Kim Kronenberger is not afraid to think big and inspire others to follow her lead. When Kronenberger was diagnosed with colon cancer at age 48, she and her family and friends were blindsided. More than two years later, she is cancer free and leads an effort in Denver to raise money for colorectal cancer research, and people in other cities across the country hope to have the same success.
After her cancer treatment at University of Colorado Cancer Center wrapped up, Kronenberger felt incredibly lucky to regain her health and her life. Then she was moved to action.
“I was feeling so much better,” she says. “I wanted to pay it forward and help the people who may get this disease after me.”
That is where the Colorectal Cancer Alliance comes in. Kronenberger knew the Alliance sponsored Undy RunWalks across the country to raise money for colorectal cancer research. She also was inspired by the Blue Hope Bash, the Alliance’s premiere fundraising event. Since 2010 the event has raised more than $6.5 million for colorectal cancer (CRC) research and screening and prevention efforts.
“I don’t like to run, but I like to dress up.” Says Kronenberger. “I asked Michael (Sapienza, chief executive officer at Colorectal Cancer Alliance) if I could bring the Blue Hope Bash to Denver. He said yes and we got to work.”
Kronenberger, along with her husband Rusty Hogan and co-chairs Emily and Andrew Gregory, pulled together a committee to organize the event and raise as much money as possible for CRC research. The committee consists of Kathleen Clark, Stephen Estrada, Kathy Johnson, Don Hunt, Tara and Eric Lehnertz, Nancy Peterson, Jen Rottler. Chelsea Smith and Karen Wehling.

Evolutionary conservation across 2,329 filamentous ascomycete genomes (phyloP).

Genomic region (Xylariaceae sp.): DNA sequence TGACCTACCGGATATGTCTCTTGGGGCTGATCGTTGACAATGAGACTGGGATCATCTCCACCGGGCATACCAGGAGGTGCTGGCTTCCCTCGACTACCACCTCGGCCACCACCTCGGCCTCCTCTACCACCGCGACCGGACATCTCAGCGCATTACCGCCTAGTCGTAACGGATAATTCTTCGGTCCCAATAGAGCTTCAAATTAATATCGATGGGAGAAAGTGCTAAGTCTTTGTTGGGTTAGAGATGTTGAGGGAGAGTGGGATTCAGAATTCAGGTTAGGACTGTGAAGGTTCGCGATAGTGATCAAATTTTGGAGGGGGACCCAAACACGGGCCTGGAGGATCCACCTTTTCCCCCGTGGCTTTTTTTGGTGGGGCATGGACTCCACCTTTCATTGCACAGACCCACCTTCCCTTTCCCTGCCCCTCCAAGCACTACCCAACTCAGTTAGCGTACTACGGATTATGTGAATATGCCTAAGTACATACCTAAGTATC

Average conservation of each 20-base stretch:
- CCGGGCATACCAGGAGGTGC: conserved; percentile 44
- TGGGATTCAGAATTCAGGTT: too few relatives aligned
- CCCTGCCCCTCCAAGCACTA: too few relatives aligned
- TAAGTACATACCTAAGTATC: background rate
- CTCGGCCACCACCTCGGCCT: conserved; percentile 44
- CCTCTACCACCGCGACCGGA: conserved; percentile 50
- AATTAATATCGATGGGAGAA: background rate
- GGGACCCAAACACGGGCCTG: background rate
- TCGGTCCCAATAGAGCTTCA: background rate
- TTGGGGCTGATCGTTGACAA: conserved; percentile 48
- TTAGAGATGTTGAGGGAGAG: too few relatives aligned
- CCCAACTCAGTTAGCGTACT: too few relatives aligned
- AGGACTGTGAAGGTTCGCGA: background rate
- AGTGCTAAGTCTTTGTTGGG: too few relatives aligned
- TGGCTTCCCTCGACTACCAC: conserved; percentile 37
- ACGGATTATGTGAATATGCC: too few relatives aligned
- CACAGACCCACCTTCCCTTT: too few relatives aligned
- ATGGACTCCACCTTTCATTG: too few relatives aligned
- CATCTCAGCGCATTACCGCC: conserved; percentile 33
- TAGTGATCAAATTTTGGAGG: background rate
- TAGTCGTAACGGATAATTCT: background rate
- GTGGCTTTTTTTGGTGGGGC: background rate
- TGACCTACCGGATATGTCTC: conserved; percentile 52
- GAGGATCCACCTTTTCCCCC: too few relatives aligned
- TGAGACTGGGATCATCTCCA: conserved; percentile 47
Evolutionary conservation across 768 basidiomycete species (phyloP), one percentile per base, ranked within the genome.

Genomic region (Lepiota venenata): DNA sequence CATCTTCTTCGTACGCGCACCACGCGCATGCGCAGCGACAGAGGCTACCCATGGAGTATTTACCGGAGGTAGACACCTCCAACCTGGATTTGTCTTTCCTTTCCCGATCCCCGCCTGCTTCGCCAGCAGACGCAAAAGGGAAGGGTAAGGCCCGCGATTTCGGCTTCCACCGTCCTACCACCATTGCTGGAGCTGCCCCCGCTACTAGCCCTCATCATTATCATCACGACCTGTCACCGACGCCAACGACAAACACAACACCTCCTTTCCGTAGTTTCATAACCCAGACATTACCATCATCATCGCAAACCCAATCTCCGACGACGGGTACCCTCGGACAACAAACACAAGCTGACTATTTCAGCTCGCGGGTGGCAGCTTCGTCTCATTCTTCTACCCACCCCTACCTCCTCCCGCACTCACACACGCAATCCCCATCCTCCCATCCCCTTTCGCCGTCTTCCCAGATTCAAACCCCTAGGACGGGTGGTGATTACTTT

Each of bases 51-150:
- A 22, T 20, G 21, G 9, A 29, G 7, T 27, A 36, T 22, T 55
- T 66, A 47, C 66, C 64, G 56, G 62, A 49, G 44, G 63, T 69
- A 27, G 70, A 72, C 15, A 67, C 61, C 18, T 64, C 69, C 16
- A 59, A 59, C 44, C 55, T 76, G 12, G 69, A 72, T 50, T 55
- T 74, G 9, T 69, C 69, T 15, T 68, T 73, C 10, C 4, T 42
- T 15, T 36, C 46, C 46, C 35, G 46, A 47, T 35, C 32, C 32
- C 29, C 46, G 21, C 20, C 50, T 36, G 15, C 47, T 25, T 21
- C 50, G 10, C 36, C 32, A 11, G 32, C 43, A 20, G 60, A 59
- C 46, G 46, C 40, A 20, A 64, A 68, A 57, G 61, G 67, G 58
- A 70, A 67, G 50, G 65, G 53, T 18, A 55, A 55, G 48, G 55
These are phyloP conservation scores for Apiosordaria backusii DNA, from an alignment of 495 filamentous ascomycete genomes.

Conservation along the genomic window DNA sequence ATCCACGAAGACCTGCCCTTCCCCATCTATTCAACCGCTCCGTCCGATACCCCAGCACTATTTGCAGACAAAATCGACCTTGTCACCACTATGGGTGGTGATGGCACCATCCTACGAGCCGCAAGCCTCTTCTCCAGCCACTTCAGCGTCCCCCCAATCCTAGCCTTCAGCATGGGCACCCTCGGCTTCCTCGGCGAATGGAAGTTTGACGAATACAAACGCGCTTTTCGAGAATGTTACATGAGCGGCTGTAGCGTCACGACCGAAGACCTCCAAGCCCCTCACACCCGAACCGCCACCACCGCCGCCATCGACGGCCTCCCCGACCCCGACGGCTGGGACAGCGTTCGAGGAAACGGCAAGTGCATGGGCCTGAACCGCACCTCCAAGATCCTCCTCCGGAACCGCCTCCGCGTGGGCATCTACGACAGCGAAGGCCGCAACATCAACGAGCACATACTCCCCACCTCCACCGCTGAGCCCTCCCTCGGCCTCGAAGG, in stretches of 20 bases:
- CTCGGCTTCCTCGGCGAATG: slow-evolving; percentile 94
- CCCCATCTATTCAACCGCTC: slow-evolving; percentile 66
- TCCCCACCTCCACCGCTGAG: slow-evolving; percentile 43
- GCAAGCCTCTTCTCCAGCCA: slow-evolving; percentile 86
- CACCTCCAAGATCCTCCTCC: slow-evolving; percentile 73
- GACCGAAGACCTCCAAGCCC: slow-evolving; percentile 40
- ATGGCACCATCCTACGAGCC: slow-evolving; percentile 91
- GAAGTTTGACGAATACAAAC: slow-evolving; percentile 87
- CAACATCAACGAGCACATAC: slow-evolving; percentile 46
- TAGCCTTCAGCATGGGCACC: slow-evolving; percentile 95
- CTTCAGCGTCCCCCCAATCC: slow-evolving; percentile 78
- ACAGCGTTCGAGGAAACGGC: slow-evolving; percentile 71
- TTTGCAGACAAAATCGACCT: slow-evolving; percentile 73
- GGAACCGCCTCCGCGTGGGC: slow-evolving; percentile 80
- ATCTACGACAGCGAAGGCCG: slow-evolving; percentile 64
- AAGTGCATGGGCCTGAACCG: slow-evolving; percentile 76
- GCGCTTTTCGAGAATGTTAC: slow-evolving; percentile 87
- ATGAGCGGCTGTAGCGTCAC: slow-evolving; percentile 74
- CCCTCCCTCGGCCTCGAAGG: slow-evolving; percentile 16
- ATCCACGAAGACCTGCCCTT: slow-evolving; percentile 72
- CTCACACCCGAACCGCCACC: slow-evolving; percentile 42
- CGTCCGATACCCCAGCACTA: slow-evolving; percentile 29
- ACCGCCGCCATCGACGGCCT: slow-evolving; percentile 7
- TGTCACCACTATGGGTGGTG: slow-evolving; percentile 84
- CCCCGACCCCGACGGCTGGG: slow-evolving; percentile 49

“The committee is an amazing group of people,” Says Kronenberger. “Each person is a CRC survivor. Some were even undergoing treatment when we took on this massive project.”
The inaugural Blue Hope Bash Denver raised close to $130,000, 80 percent of which will stay in Colorado, because of the committee’s hard work. Nearly $60,000 will be used for CRC research at University of Colorado Cancer Center. Because the event was so successful in the Mile High City, several other cities, including Indianapolis, Chicago and Boston, want to host their own Blue Hope Bash.
“The only way we will come up with better treatments for colorectal cancer is through research,” says Christopher Lieu, MD, CU Cancer Center’s deputy associate director for clinical research. “The money raised at the Blue Hope Bash will help us learn more about CRC and immunotherapy.”
Immunotherapy re-trains the body’s immune system to recognize cancer as a threat. Lieu says,. “In collaboration with immunologists at the University of Colorado Anschutz Medical Campus we have developed a humanized patient derived model (PDX), which allows us to mimic the human immune system. Preliminary studies with this model have shown anti-tumor activity in colorectal cancer that mimic what we see in patients treated with these agents in the clinic. This funding will allow us to begin testing immune-based treatment options in the laboratory that may be more effective for our patients.”
Lieu also has used funds from the Alliance to study colon cancer in people under the age of 40. More people in younger age groups are getting colon cancer and Lieu wants to know why this is happening and whether this kind of cancer is more aggressive.
The Alliance is committed to raising $10 million in five years for the innovative research necessary to improve treatments and quality of life for people with colorectal cancer.
Kronenberger and company are already planning next year’s Blue Hope Bash Denver. It will take place March 8, 2019 at Mile High Station.